When in use by an officer, the rock opens up. Its steel-framed panels fold out to reveal something that looks a lot more like a bus stop than a police station, complete with shared seating for the public to chitchat even when they’re not specifically reporting a crime. Visitors need not even engage with an officer if they don’t want to; touchscreens invite residents and tourists alike to find city information (this UX is being designed by Seymourpowell, known for designing the Virgin Galactic spaceship cabin).

Undated photo of a London police constable and the London Stone [Photo: Flickr user Leonard Bentley]
When it’s not in use, London Stones sits like a giant boulder, complete with a face of natural stone (inspired by the London Stone, a mysterious wayfinding artifact of the city). The natural surface is not meant to be power washed, but is designed to harbor lichen—to make it literally part of the London ecosystem, embracing nature at its core and inviting local scientists to sample it and track biodiversity. Meanwhile, at night you might notice its colorful surface projections, designed to host pieces from local artists.

The London Stone, circa 2020 [Photo: /Wiki Commons]
“When it’s closed, it doesn’t feel closed,” Petrohilos says. “That was a key for us. You’re used to seeing [rooms] stuck on the street that look closed and unused.” Instead, he says these buildings should always “hum with energy.”

advertisement

London’s police force has been doing public outreach with ad hoc tents set up on the street. London Stones takes that idea and makes it permanent, so someone always knows where they can go to reach an officer. Aside from all that, however, London Stones serves as an office for a police officer. (Yes, it can be entirely closed off if an officer needs to do heads-down work. In theory, such privacy could allow someone to report a crime slightly more anonymously, too.)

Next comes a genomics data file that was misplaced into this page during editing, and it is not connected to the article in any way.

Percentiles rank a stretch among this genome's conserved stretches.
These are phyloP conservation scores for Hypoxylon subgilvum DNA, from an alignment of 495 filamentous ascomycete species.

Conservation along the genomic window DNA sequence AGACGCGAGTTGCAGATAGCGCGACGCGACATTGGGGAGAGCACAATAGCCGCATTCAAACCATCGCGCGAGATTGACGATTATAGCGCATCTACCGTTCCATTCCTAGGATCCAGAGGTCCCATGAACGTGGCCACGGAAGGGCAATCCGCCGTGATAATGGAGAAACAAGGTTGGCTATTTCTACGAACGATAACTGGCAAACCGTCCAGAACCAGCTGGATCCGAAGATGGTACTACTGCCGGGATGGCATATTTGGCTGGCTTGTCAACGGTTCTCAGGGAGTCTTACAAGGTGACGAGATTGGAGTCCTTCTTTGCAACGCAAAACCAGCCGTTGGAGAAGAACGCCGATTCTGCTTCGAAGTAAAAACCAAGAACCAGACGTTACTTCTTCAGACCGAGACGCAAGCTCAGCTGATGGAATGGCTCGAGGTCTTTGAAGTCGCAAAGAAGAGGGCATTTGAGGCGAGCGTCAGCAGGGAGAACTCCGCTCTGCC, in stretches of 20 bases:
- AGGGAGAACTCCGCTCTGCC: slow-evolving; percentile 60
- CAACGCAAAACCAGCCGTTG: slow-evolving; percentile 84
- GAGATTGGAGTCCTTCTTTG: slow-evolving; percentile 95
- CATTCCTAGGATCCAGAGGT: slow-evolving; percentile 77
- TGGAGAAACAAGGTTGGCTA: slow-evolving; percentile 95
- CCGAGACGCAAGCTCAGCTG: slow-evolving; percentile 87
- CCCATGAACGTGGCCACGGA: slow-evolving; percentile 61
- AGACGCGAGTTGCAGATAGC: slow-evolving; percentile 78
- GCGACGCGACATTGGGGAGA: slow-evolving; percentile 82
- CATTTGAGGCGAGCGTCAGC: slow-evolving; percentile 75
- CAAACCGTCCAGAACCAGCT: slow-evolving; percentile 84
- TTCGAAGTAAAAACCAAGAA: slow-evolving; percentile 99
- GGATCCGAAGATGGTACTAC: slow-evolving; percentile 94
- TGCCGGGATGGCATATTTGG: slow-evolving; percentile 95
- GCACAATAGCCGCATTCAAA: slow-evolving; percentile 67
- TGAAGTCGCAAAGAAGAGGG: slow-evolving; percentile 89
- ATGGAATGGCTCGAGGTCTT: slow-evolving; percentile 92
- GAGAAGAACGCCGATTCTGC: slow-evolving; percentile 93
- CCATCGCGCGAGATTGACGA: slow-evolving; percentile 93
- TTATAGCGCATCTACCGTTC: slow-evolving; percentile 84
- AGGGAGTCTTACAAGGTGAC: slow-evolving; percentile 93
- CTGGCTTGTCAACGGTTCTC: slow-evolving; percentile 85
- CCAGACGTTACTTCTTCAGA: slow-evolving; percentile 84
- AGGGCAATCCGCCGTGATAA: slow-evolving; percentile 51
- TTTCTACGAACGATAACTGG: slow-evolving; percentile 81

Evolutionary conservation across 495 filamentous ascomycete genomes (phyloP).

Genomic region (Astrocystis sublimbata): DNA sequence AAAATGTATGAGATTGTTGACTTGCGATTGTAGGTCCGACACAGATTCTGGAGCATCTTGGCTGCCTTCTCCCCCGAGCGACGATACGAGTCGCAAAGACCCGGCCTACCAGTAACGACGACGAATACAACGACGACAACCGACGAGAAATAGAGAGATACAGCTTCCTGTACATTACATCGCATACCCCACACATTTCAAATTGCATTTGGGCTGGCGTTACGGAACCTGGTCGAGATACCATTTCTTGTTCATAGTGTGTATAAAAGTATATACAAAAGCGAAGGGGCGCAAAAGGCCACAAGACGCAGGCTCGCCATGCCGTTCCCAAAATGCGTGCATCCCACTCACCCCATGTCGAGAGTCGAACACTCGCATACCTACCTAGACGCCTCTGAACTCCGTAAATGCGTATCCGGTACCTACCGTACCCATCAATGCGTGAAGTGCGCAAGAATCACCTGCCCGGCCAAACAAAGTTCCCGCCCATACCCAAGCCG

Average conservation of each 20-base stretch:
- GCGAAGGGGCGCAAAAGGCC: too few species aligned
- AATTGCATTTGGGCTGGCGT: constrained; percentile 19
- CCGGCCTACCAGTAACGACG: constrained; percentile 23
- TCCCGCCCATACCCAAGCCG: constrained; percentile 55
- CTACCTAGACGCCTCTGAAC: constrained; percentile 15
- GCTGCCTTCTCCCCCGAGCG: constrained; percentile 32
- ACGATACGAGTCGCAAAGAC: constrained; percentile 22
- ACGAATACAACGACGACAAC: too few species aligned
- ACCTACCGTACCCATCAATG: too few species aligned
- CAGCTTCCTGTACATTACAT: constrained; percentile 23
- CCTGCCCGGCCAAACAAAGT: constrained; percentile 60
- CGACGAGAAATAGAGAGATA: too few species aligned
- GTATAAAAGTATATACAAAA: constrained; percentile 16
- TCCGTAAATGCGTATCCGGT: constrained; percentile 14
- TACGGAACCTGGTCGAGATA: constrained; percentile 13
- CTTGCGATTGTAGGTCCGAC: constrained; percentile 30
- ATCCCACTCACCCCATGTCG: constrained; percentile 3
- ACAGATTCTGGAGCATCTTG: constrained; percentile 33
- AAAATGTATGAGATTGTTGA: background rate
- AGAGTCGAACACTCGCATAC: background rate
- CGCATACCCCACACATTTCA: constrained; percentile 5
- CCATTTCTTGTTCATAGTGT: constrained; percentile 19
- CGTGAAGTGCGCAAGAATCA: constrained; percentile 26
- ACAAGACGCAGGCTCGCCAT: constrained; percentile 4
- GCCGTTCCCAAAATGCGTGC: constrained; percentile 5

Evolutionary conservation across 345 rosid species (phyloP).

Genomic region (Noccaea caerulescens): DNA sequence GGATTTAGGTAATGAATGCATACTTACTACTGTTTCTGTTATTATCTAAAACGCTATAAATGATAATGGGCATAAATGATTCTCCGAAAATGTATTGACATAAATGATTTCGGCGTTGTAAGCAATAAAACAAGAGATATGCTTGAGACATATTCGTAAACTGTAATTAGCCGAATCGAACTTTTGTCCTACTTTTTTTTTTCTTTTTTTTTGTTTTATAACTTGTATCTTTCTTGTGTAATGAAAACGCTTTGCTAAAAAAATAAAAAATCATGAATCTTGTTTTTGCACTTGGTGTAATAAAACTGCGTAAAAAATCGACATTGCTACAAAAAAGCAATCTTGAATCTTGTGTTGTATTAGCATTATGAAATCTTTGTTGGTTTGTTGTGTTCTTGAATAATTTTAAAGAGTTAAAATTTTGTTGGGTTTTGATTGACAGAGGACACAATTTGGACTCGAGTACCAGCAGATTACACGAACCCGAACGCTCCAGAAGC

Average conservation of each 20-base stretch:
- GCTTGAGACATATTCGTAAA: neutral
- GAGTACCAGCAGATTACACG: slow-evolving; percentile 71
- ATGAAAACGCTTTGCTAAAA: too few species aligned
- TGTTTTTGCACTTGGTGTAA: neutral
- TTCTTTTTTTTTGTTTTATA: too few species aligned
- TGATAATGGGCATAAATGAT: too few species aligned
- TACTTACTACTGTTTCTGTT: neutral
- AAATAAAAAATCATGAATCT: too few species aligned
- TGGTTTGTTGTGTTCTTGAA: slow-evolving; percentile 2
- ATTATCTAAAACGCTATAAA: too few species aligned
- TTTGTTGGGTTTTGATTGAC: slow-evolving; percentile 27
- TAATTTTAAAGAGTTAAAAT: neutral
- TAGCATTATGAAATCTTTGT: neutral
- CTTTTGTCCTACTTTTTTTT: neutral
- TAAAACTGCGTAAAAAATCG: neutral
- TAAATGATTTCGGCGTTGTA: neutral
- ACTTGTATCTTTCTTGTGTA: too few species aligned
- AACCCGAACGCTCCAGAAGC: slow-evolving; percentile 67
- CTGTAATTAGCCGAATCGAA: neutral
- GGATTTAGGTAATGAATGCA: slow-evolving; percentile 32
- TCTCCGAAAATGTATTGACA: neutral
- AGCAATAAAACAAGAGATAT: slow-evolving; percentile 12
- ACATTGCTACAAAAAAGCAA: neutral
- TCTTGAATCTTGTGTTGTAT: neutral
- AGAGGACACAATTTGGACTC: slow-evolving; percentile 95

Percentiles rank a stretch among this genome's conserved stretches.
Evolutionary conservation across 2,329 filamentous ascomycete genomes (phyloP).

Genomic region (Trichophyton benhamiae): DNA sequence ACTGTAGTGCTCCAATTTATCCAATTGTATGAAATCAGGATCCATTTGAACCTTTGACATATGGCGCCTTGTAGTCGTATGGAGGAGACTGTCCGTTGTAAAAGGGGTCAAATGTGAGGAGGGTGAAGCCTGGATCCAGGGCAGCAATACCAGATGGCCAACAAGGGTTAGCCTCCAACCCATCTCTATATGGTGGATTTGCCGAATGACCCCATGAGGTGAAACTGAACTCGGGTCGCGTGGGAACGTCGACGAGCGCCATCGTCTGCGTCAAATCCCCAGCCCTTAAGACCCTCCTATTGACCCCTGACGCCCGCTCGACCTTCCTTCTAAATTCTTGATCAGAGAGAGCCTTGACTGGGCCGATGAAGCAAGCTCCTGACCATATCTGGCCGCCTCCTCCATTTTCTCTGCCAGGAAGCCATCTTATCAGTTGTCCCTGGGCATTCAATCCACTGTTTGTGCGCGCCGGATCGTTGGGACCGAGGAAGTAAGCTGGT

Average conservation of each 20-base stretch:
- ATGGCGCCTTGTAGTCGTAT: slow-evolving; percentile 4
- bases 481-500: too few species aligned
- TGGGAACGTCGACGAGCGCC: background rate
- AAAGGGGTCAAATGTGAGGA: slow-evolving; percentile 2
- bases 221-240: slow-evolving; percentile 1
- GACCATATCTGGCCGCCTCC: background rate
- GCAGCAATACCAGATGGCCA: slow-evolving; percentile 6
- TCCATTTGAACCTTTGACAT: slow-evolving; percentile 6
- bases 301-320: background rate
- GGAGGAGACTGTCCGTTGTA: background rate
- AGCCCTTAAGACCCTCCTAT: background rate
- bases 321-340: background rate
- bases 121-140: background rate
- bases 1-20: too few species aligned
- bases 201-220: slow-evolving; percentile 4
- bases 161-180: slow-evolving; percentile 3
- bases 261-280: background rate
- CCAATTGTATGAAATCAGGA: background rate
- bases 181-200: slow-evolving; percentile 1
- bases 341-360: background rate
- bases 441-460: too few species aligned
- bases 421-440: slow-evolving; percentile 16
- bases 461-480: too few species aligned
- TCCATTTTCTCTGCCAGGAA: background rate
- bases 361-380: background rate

“Something interesting we heard when we were talking to various policemen: If you’re out on a beat at night, you don’t have an office,” Petrohilos says. “But it becomes a nice place to FaceTime your kid before bed.”

[Image: courtesy Unknown Works]
Beyond its day-to-day use, the London Stones would also provide space to store items the community might need in an emergency, like a defibrillator, fire extinguishing equipment, and police tape. In theory, some of these emergency items would be available to the public, even without the presence of a police officer. It’s all part of the vision for the London Stones, that these would be “shared territory” between the public and police, rather than a mere beacon of authority.

advertisement

[Image: courtesy Unknown Works]
So what’s next for the project? Truth be told, while Unknown Works won the competition, it still hasn’t received direct feedback on its final design from the city or its police department. The next step, however, would be to incorporate their specific feedback and work toward building a prototype to test.

“It’s the nature of architectural competitions,” says Ben Hayes, co-founder of Unknown Works. “You enter blind with a basic brief. The engagement [with the client] comes after.”

About the author

Mark Wilson is a senior writer at Fast Company who has written about design, technology, and culture for almost 15 years. His work has appeared at Gizmodo, Kotaku, PopMech, PopSci, Esquire, American Photo and Lucky Peach

More